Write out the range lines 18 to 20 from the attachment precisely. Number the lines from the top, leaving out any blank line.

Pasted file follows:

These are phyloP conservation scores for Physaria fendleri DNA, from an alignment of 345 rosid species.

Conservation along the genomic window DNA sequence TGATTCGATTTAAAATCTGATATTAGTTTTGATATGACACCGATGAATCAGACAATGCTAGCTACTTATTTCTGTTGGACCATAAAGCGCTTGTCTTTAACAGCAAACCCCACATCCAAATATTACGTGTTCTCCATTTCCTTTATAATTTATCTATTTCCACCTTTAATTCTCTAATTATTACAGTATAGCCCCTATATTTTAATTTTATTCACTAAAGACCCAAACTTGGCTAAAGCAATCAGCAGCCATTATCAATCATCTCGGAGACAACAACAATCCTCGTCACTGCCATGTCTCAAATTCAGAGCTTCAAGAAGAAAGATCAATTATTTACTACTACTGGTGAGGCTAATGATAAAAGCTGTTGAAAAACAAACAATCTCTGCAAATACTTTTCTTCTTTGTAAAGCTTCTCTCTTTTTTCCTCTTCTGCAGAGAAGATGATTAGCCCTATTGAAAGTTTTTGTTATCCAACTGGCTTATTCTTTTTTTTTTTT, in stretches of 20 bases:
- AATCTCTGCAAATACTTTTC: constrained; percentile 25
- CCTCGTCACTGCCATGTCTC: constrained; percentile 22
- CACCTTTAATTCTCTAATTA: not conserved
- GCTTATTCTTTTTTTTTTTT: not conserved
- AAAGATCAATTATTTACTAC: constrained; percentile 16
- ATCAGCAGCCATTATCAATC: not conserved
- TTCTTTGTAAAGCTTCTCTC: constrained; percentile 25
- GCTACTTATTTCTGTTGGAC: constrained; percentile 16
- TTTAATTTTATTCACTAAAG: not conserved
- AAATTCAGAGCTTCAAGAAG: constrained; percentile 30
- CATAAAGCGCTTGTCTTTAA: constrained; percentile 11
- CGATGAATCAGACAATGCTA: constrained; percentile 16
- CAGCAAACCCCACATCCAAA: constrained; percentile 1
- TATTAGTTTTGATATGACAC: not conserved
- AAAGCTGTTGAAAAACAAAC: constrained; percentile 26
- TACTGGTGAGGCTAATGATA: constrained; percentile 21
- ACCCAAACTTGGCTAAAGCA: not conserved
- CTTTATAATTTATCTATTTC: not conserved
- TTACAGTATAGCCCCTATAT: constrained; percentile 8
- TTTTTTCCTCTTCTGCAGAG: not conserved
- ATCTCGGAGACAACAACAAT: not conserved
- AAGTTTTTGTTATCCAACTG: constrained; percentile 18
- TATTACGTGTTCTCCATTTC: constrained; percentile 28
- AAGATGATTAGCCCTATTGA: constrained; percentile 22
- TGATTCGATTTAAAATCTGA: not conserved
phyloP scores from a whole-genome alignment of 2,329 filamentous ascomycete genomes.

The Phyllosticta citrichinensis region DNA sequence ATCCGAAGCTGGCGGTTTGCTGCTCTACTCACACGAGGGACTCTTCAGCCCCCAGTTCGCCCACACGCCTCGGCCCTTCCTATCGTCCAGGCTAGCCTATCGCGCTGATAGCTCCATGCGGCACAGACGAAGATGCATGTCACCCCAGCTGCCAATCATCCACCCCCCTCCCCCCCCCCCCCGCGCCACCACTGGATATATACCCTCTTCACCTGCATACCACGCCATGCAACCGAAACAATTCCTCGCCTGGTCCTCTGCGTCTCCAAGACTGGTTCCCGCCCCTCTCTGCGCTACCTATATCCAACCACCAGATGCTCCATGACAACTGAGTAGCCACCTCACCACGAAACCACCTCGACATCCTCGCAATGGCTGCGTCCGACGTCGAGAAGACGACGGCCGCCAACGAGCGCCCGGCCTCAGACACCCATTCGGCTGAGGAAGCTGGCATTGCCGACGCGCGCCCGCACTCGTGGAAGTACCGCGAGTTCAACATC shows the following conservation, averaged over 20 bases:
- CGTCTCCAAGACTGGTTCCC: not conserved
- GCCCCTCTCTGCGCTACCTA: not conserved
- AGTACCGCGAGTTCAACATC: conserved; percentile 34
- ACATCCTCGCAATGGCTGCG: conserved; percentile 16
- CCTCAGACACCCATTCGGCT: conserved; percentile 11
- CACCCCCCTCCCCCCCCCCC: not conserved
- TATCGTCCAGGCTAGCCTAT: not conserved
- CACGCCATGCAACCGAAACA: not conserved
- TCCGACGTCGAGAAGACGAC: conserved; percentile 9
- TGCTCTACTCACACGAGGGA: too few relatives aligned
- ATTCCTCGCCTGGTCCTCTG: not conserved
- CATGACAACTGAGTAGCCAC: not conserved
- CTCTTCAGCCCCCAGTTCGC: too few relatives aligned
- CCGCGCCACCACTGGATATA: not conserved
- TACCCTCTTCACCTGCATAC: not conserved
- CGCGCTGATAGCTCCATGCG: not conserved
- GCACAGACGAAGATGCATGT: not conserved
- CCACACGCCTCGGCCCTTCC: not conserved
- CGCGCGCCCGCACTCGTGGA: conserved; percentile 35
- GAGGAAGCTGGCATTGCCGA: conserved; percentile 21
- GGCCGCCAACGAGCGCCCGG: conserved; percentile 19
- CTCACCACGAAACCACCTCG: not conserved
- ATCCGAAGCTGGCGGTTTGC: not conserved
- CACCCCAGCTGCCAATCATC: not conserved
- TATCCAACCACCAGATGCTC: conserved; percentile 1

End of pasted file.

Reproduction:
- TACTGGTGAGGCTAATGATA: constrained; percentile 21
- ACCCAAACTTGGCTAAAGCA: not conserved
- CTTTATAATTTATCTATTTC: not conserved